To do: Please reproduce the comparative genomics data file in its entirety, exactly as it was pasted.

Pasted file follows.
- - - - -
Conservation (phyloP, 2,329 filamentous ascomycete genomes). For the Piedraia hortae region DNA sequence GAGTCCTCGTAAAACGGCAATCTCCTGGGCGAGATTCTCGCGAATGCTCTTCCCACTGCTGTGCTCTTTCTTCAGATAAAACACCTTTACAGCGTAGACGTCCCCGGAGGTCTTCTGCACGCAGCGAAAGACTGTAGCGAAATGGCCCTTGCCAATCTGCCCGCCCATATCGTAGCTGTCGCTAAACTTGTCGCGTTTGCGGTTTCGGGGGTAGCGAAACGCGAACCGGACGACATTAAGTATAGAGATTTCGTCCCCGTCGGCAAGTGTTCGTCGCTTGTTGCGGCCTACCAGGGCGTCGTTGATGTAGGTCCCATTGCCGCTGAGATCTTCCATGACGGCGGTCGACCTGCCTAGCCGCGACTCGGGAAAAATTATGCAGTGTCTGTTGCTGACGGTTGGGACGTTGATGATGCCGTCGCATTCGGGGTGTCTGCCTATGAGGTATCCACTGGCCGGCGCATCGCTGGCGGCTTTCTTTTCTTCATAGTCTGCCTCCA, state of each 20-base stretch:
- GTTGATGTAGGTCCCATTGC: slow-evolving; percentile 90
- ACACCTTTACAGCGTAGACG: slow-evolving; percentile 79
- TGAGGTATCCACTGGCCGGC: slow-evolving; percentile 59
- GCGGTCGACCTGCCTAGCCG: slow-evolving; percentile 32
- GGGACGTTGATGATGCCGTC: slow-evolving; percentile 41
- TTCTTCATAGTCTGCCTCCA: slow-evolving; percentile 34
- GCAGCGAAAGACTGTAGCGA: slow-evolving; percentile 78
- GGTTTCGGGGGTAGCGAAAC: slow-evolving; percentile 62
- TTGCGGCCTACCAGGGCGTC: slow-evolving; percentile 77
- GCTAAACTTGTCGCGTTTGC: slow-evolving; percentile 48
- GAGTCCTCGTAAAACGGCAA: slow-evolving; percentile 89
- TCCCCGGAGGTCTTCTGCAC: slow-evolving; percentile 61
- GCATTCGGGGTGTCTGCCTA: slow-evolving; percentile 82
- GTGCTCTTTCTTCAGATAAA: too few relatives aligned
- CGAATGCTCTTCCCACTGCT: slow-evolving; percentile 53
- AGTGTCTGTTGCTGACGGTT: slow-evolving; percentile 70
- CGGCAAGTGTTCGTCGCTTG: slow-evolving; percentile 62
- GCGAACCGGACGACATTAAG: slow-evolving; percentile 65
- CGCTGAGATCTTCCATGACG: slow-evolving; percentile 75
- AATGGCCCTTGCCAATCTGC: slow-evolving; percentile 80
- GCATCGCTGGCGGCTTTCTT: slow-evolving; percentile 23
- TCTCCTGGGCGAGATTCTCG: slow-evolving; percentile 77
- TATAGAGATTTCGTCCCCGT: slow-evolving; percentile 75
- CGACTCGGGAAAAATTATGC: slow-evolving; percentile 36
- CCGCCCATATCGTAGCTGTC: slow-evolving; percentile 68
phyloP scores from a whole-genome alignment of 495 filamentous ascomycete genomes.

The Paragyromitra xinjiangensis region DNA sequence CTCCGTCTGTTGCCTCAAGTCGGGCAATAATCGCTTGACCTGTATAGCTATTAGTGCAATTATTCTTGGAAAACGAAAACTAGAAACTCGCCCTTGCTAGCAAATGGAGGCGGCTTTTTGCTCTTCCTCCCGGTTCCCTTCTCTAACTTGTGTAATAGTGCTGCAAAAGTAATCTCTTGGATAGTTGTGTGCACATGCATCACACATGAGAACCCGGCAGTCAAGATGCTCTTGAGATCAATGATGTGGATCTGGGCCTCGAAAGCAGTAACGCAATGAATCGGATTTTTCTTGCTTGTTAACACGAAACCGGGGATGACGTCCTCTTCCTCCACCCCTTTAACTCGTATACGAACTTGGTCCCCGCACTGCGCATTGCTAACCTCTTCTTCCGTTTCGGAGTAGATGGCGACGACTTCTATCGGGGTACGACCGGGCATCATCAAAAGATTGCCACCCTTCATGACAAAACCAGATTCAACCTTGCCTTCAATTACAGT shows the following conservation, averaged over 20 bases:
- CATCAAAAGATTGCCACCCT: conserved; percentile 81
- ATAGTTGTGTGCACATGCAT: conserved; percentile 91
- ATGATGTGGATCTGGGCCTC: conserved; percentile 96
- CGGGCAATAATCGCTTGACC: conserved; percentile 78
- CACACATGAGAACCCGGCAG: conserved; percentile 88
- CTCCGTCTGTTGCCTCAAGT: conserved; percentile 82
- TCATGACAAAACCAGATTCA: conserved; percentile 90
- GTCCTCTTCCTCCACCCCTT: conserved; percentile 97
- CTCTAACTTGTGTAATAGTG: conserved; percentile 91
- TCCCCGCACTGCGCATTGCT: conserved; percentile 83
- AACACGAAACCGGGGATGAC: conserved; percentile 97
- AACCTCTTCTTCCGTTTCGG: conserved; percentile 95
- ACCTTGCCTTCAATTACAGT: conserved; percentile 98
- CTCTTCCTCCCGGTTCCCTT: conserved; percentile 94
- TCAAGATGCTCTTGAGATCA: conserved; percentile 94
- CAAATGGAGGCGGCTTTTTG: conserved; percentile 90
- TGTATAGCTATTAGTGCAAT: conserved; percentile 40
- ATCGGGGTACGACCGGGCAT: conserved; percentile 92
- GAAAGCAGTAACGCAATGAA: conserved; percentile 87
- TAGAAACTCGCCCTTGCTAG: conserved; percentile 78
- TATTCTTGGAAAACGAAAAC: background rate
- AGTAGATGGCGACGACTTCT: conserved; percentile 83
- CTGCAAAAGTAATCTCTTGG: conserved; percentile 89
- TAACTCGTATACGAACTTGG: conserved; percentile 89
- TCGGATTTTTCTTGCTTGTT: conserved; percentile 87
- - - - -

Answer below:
Conservation (phyloP, 2,329 filamentous ascomycete genomes). For the Piedraia hortae region DNA sequence GAGTCCTCGTAAAACGGCAATCTCCTGGGCGAGATTCTCGCGAATGCTCTTCCCACTGCTGTGCTCTTTCTTCAGATAAAACACCTTTACAGCGTAGACGTCCCCGGAGGTCTTCTGCACGCAGCGAAAGACTGTAGCGAAATGGCCCTTGCCAATCTGCCCGCCCATATCGTAGCTGTCGCTAAACTTGTCGCGTTTGCGGTTTCGGGGGTAGCGAAACGCGAACCGGACGACATTAAGTATAGAGATTTCGTCCCCGTCGGCAAGTGTTCGTCGCTTGTTGCGGCCTACCAGGGCGTCGTTGATGTAGGTCCCATTGCCGCTGAGATCTTCCATGACGGCGGTCGACCTGCCTAGCCGCGACTCGGGAAAAATTATGCAGTGTCTGTTGCTGACGGTTGGGACGTTGATGATGCCGTCGCATTCGGGGTGTCTGCCTATGAGGTATCCACTGGCCGGCGCATCGCTGGCGGCTTTCTTTTCTTCATAGTCTGCCTCCA, state of each 20-base stretch:
- GTTGATGTAGGTCCCATTGC: slow-evolving; percentile 90
- ACACCTTTACAGCGTAGACG: slow-evolving; percentile 79
- TGAGGTATCCACTGGCCGGC: slow-evolving; percentile 59
- GCGGTCGACCTGCCTAGCCG: slow-evolving; percentile 32
- GGGACGTTGATGATGCCGTC: slow-evolving; percentile 41
- TTCTTCATAGTCTGCCTCCA: slow-evolving; percentile 34
- GCAGCGAAAGACTGTAGCGA: slow-evolving; percentile 78
- GGTTTCGGGGGTAGCGAAAC: slow-evolving; percentile 62
- TTGCGGCCTACCAGGGCGTC: slow-evolving; percentile 77
- GCTAAACTTGTCGCGTTTGC: slow-evolving; percentile 48
- GAGTCCTCGTAAAACGGCAA: slow-evolving; percentile 89
- TCCCCGGAGGTCTTCTGCAC: slow-evolving; percentile 61
- GCATTCGGGGTGTCTGCCTA: slow-evolving; percentile 82
- GTGCTCTTTCTTCAGATAAA: too few relatives aligned
- CGAATGCTCTTCCCACTGCT: slow-evolving; percentile 53
- AGTGTCTGTTGCTGACGGTT: slow-evolving; percentile 70
- CGGCAAGTGTTCGTCGCTTG: slow-evolving; percentile 62
- GCGAACCGGACGACATTAAG: slow-evolving; percentile 65
- CGCTGAGATCTTCCATGACG: slow-evolving; percentile 75
- AATGGCCCTTGCCAATCTGC: slow-evolving; percentile 80
- GCATCGCTGGCGGCTTTCTT: slow-evolving; percentile 23
- TCTCCTGGGCGAGATTCTCG: slow-evolving; percentile 77
- TATAGAGATTTCGTCCCCGT: slow-evolving; percentile 75
- CGACTCGGGAAAAATTATGC: slow-evolving; percentile 36
- CCGCCCATATCGTAGCTGTC: slow-evolving; percentile 68
phyloP scores from a whole-genome alignment of 495 filamentous ascomycete genomes.

The Paragyromitra xinjiangensis region DNA sequence CTCCGTCTGTTGCCTCAAGTCGGGCAATAATCGCTTGACCTGTATAGCTATTAGTGCAATTATTCTTGGAAAACGAAAACTAGAAACTCGCCCTTGCTAGCAAATGGAGGCGGCTTTTTGCTCTTCCTCCCGGTTCCCTTCTCTAACTTGTGTAATAGTGCTGCAAAAGTAATCTCTTGGATAGTTGTGTGCACATGCATCACACATGAGAACCCGGCAGTCAAGATGCTCTTGAGATCAATGATGTGGATCTGGGCCTCGAAAGCAGTAACGCAATGAATCGGATTTTTCTTGCTTGTTAACACGAAACCGGGGATGACGTCCTCTTCCTCCACCCCTTTAACTCGTATACGAACTTGGTCCCCGCACTGCGCATTGCTAACCTCTTCTTCCGTTTCGGAGTAGATGGCGACGACTTCTATCGGGGTACGACCGGGCATCATCAAAAGATTGCCACCCTTCATGACAAAACCAGATTCAACCTTGCCTTCAATTACAGT shows the following conservation, averaged over 20 bases:
- CATCAAAAGATTGCCACCCT: conserved; percentile 81
- ATAGTTGTGTGCACATGCAT: conserved; percentile 91
- ATGATGTGGATCTGGGCCTC: conserved; percentile 96
- CGGGCAATAATCGCTTGACC: conserved; percentile 78
- CACACATGAGAACCCGGCAG: conserved; percentile 88
- CTCCGTCTGTTGCCTCAAGT: conserved; percentile 82
- TCATGACAAAACCAGATTCA: conserved; percentile 90
- GTCCTCTTCCTCCACCCCTT: conserved; percentile 97
- CTCTAACTTGTGTAATAGTG: conserved; percentile 91
- TCCCCGCACTGCGCATTGCT: conserved; percentile 83
- AACACGAAACCGGGGATGAC: conserved; percentile 97
- AACCTCTTCTTCCGTTTCGG: conserved; percentile 95
- ACCTTGCCTTCAATTACAGT: conserved; percentile 98
- CTCTTCCTCCCGGTTCCCTT: conserved; percentile 94
- TCAAGATGCTCTTGAGATCA: conserved; percentile 94
- CAAATGGAGGCGGCTTTTTG: conserved; percentile 90
- TGTATAGCTATTAGTGCAAT: conserved; percentile 40
- ATCGGGGTACGACCGGGCAT: conserved; percentile 92
- GAAAGCAGTAACGCAATGAA: conserved; percentile 87
- TAGAAACTCGCCCTTGCTAG: conserved; percentile 78
- TATTCTTGGAAAACGAAAAC: background rate
- AGTAGATGGCGACGACTTCT: conserved; percentile 83
- CTGCAAAAGTAATCTCTTGG: conserved; percentile 89
- TAACTCGTATACGAACTTGG: conserved; percentile 89
- TCGGATTTTTCTTGCTTGTT: conserved; percentile 87